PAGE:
The report examines both mature and emerging logistics and industrial centres across Europe and ranks them based on two main criteria, which all play a determining role in site selection for manufacturing and distribution activities.

Outside Western Europe, Prague and Bratislava obtained the best score for distribution, bearing a lower cost of labour and property costs, with rents for prime distribution space in Bratislava 25 percent lower than the average for Western Europe and employee remuneration averaging just a third of the compensation payable in the Netherlands. The report expects CEE hubs to gain further importance across the European distribution landscape, as the centre of Europe gradually shifts to the east.

The manufacturing scenario, where cost was held as the key determinant of location decision, is dominated by cities in CEE and neighbouring countries to the east, such as Ukraine.

From a manufacturing perspective, Kyiv occupies the highest spot in this ranking, followed by Istanbul, Bratislava, Upper Silesia (Katowice) and Sofia. With an average remuneration per worker of ca. €3,500 per annum in the transport and warehousing sector.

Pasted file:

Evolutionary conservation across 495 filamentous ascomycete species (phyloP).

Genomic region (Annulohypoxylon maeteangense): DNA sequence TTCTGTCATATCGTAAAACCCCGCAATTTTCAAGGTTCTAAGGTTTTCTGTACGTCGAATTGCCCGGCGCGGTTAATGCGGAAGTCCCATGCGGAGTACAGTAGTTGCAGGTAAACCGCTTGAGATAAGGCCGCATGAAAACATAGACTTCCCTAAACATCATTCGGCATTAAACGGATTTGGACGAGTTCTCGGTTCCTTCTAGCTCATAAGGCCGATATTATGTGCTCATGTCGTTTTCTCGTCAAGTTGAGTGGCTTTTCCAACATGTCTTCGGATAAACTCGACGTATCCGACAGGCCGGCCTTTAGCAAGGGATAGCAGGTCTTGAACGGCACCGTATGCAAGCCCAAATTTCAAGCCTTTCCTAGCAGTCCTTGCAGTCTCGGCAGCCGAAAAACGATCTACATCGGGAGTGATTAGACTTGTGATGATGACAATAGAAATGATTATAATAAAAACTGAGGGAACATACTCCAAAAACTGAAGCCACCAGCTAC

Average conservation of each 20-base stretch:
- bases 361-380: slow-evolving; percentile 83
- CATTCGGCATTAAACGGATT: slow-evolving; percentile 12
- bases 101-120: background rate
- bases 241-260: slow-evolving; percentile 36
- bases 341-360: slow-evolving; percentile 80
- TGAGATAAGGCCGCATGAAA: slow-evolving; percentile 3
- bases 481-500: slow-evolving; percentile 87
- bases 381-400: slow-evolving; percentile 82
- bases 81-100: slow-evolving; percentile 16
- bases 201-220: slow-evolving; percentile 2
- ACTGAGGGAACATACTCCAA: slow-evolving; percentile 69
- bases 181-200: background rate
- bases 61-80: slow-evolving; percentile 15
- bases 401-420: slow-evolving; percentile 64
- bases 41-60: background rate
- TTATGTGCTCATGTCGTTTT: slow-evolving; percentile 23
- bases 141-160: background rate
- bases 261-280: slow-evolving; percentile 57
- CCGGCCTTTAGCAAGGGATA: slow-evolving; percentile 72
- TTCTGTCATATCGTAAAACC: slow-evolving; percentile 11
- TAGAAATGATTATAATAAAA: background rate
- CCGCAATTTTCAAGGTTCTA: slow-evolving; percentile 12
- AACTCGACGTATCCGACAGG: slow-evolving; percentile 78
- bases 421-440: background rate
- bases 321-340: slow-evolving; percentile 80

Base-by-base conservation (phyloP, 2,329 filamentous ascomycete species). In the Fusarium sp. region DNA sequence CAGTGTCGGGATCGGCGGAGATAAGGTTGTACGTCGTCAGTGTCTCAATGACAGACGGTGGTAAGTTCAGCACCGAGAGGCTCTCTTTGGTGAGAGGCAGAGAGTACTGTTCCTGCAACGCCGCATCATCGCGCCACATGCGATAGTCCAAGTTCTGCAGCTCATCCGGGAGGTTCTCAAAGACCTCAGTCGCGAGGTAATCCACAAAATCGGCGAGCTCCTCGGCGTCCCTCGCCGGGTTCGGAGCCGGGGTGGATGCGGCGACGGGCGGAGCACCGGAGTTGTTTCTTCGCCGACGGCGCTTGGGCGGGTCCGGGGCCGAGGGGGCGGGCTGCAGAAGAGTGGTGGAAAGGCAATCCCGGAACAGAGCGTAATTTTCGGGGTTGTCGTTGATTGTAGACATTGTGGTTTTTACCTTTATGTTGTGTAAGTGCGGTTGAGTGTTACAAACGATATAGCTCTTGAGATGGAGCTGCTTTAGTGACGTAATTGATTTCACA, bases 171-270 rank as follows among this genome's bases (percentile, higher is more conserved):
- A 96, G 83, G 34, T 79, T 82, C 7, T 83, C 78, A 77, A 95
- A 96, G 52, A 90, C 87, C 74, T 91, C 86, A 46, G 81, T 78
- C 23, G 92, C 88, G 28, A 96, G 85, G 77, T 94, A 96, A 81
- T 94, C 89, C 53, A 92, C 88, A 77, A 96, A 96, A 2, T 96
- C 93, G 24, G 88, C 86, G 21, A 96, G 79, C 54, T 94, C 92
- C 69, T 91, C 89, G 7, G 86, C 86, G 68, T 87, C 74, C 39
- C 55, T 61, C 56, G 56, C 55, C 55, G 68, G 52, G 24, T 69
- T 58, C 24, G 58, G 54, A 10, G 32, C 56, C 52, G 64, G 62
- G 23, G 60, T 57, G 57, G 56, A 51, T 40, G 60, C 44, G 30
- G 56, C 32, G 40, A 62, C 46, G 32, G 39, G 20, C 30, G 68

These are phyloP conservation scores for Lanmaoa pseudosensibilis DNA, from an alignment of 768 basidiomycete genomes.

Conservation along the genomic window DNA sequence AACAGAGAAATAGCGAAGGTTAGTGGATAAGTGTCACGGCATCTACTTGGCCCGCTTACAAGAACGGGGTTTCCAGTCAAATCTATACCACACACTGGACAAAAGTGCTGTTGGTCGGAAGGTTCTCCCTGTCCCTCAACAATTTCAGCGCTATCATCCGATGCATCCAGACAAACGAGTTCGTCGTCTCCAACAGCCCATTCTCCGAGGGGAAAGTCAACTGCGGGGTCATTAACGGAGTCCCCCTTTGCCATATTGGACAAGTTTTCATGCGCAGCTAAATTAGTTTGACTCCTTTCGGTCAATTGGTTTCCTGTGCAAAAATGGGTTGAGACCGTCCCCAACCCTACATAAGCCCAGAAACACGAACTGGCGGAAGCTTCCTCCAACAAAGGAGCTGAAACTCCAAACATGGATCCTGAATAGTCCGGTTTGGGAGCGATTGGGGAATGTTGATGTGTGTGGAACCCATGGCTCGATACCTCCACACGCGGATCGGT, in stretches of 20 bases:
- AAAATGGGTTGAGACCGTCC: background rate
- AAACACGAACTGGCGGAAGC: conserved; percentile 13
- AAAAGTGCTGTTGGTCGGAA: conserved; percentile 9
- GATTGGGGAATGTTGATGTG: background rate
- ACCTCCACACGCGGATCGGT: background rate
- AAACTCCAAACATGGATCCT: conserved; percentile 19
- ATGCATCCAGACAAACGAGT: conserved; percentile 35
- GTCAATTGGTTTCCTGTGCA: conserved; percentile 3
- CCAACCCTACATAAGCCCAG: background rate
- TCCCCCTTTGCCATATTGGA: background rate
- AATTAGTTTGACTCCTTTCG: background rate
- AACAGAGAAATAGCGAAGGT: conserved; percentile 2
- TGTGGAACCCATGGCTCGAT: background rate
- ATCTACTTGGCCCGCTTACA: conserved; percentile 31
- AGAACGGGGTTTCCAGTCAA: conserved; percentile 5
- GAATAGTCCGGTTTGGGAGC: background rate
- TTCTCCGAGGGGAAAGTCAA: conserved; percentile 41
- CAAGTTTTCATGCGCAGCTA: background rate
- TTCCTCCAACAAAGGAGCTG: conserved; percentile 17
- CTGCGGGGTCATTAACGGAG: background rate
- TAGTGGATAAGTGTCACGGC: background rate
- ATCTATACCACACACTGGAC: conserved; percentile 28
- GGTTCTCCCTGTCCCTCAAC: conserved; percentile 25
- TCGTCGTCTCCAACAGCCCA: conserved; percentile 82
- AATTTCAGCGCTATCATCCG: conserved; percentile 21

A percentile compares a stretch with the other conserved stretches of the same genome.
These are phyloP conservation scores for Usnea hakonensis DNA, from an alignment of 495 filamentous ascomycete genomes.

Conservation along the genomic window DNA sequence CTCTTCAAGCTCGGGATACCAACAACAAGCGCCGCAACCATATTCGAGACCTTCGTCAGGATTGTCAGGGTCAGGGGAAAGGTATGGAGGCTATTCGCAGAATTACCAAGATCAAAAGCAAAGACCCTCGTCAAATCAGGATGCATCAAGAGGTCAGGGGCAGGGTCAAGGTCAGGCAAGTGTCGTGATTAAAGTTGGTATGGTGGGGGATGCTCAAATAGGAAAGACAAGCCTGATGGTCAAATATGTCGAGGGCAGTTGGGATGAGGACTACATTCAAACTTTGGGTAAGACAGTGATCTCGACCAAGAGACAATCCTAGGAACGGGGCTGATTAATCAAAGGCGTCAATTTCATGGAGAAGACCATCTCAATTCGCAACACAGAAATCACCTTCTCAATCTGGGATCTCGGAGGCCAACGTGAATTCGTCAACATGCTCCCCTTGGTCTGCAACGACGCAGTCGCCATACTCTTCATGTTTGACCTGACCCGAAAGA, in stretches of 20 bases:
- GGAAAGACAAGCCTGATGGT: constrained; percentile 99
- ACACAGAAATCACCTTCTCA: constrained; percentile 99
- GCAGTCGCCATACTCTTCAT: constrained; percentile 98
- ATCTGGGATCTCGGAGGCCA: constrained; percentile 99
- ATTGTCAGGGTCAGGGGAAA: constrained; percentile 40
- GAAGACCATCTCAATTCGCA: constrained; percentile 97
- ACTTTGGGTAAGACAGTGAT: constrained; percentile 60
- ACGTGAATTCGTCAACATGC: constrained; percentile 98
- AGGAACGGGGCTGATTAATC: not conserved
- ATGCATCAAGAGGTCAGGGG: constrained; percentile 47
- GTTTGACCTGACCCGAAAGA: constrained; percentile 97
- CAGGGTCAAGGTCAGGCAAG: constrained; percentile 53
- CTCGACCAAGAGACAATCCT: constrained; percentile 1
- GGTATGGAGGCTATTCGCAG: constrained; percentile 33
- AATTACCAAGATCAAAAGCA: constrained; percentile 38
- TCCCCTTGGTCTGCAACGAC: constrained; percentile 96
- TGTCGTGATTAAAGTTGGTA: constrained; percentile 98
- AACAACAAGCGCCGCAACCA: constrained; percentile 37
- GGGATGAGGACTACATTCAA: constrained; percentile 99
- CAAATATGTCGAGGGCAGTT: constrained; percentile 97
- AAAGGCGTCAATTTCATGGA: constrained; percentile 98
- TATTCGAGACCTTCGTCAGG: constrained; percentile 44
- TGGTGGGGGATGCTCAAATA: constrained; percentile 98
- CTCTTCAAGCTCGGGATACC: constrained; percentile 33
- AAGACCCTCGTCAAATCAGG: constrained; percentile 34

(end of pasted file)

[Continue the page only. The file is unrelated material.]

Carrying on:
Istanbul stands out for boasting relatively lower labour costs than most of the other cities, and good levels of infrastructure, which will see further improvements, as a series of on-going and planned projects in the region reach completion. More generally, Turkey, as Russia, is increasingly integrated in the global supply chain and will gain further importance as trade links with the Far and Middle East strengthen.

Erik Barnekow, Director of EMEA Industrial and Logistics at Colliers International, concluded: “Southern Europe is the only region with no clear competitive advantage in our analysis, be it in manufacturing or distribution. However, as highlighted by the report, this might change as some of these countries are seeing their cost ‘competitiveness’ improve, partly on the back of structural reforms currently being implemented.” (source: